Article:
What Drills Can I Do at My Local Range to Build Skills?
By: Rob Orgel, Emergency Response Tactical
Getting in some range time in my new body armor kit requires some planning. What are some specific techniques I can work on as well as drills to incorporate into my tactical training with body armor?
Gun Range Training Considerations
Training is something of a moving target. I believe most people are limited in what they know how to do and/or can do at their range.
Training inside the "phone booth" at your local gun range is going to limit you to focusing entirely on the fundamentals of accuracy. This can be a useful skill but without incorporating several other considerations, this can be very limiting.
If our range allows us, let's expand upon what we do when we find ourselves on the range with some free time and a willingness to train with our tactical gear.
One of the best ranges is on your own property if you have room. Take advantage of a metal target from Spartan Armor Systems®.
Body Armor Training Environment
First off, let’s talk about safety. If you’re not familiar with any of these exercises, seek instruction. If you’re unable to find proper instruction, seek supervision.
It’s important to have a professional observe your safety manipulation and muzzle control for obvious reasons. A qualified instructor can give you lots of tips to make you more proficient, which comes with the bonus of safety and effectiveness.
Whether or not you have an instructor giving you tips and supervision, always have an emergency plan. This includes emergency medical equipment and the training to use it, as well as a planned route to the hospital in case you need to treat or evacuate a casualty.
Now that we’ve got safety in mind, let’s talk through the concept of training.
In all my classes, I focus my client's training session time on what is most likely to happen, and then dive deeper into mastery of these drills as well as leaning deeper into what could happen.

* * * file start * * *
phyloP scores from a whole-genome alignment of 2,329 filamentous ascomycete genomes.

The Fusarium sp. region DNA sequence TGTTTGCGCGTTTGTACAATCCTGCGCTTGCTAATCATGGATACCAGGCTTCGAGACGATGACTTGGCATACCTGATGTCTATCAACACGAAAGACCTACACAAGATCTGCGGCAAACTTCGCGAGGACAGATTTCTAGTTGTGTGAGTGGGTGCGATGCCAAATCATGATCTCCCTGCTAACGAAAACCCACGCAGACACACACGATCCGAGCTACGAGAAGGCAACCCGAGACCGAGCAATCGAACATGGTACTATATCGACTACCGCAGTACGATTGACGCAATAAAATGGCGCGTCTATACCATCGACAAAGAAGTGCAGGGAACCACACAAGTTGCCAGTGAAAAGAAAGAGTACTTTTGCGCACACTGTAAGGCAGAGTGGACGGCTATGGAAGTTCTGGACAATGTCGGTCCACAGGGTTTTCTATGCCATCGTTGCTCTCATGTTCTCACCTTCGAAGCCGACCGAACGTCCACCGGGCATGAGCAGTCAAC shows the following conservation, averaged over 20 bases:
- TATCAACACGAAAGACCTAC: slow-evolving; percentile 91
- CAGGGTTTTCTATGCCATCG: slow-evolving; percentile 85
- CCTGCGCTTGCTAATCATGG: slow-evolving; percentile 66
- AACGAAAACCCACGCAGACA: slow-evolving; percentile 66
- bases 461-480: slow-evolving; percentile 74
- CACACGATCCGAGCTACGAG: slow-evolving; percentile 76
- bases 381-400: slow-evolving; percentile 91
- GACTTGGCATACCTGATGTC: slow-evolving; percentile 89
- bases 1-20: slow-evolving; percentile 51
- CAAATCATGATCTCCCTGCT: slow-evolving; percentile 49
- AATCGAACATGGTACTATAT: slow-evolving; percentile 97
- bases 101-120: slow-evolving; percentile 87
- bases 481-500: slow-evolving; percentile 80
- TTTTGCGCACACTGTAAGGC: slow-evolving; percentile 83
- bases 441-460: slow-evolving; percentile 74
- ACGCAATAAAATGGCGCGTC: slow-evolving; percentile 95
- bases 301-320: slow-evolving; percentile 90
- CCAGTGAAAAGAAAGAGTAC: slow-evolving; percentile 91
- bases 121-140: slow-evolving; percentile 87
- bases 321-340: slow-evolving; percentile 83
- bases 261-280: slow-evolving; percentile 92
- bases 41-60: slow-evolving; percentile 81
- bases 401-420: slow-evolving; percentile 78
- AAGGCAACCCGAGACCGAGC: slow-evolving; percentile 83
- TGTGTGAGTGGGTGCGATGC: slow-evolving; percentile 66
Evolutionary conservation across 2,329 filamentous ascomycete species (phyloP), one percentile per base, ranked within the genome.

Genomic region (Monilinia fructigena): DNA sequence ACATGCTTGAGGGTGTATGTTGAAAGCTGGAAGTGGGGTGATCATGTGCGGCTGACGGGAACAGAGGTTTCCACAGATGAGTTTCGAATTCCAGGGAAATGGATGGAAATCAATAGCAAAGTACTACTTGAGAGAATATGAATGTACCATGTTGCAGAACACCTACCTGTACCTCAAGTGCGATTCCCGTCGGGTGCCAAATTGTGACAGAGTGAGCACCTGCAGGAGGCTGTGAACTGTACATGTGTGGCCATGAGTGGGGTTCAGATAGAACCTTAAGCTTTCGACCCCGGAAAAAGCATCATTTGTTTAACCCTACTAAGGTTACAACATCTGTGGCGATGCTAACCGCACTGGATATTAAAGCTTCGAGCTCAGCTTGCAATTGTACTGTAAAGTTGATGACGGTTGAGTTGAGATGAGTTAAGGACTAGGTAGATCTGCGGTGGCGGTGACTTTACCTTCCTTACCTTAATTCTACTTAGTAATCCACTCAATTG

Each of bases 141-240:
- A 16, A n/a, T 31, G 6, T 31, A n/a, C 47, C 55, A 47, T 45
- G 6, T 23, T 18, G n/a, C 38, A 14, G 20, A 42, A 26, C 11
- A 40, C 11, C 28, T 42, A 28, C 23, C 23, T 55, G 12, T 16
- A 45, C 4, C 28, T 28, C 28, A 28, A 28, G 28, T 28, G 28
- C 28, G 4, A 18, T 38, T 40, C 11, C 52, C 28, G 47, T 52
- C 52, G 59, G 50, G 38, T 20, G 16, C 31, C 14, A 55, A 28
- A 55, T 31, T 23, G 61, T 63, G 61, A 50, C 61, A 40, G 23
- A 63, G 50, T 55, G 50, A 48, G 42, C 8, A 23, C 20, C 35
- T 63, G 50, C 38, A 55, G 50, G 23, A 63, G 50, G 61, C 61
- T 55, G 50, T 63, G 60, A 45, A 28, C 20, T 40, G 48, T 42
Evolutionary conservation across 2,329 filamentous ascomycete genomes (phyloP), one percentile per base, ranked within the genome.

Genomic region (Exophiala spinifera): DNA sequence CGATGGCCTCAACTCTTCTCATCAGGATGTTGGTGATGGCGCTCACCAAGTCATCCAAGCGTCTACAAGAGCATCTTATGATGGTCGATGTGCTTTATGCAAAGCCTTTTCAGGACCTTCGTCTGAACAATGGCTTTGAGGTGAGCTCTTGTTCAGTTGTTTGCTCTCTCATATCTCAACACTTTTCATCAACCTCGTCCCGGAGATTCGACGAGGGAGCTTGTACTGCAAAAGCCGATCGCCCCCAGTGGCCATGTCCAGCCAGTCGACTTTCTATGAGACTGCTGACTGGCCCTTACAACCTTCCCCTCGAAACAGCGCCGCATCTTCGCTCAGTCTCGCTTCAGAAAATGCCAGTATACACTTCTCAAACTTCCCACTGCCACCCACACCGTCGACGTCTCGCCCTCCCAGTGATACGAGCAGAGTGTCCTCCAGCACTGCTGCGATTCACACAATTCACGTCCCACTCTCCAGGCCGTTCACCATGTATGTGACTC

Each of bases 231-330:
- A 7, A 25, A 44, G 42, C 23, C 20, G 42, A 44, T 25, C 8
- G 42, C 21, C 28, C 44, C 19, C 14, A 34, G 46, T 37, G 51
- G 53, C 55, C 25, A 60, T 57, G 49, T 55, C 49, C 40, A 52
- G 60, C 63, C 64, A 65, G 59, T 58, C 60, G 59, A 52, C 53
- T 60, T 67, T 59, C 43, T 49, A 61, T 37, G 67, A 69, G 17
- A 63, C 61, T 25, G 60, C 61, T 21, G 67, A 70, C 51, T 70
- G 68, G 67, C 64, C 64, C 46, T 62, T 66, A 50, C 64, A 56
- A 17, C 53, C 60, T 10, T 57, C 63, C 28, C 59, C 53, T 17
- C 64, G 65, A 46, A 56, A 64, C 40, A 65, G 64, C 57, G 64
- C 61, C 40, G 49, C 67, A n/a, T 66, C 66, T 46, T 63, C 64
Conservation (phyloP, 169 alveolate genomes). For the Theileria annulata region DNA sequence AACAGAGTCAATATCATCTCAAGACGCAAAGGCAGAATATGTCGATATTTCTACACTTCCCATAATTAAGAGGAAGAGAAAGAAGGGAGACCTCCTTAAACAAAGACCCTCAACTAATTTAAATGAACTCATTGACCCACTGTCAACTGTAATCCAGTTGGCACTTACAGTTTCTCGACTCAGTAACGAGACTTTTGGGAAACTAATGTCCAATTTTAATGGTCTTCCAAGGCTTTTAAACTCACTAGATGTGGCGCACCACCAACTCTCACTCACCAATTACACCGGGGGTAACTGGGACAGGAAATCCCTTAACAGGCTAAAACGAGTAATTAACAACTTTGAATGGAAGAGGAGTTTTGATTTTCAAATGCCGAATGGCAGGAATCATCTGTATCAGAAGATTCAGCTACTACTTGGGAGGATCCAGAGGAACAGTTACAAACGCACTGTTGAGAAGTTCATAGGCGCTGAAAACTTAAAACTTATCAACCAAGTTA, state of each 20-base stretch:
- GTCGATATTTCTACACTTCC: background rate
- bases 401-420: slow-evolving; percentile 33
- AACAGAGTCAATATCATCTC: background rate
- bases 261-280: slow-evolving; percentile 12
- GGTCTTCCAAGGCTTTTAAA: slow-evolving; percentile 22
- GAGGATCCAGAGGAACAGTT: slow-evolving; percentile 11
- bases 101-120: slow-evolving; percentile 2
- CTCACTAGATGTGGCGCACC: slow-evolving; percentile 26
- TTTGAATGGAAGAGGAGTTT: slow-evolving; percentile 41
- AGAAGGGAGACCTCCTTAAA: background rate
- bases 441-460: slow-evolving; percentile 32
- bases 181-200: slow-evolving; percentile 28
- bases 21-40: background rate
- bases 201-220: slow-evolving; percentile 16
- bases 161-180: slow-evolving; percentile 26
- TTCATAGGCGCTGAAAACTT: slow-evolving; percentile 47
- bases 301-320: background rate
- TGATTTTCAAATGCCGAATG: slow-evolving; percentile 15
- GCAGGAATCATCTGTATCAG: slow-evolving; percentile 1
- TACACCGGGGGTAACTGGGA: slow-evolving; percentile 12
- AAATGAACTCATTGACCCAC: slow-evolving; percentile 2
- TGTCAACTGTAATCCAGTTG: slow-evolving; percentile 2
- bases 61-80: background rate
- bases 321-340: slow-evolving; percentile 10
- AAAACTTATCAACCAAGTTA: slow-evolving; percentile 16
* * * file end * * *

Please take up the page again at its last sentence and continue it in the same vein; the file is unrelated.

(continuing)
There are a lot of trainers out there that have great appeal and appearance. But when you ask yourself the question, “Does this apply to me?” you are left unsure. You might find it inappropriate for your needs.
So, let’s focus on what is most likely first.
Recommended Range Drills
My number one favorite drill is going to be, “up drills.”
An up drill is when you start with your weapon at the ready or the low ready position. This would involve your weapon being angled 10° in front of you pointed in a safe direction or 45° in front of you pointed in a safe direction.
Using a shot timer set to random or having a buddy use a timer will reveal your immediate reaction time.
The goal here is to present your weapon to the target, disengage the safety, and place two rounds into the upper chest of your target. Ideally, they should happen under one second.
If you play your cards right your first round should be fired at approximately .36 seconds. The distance to the target is up to you. But remember to train for what’s likely to occur.
As we’re getting proficient in our up drills, we should then add body armor. Start slow and then regain your speed.
In a perfect world, up drills should be equally fast with and without body armor, build comfort before we chase speed.
The Use of Barricades in Your Gun Range Training Drills
Another valuable technique and skill to hone is the proper use of barricades. Understanding what can and cannot stop incoming rounds is crucial in barricade work.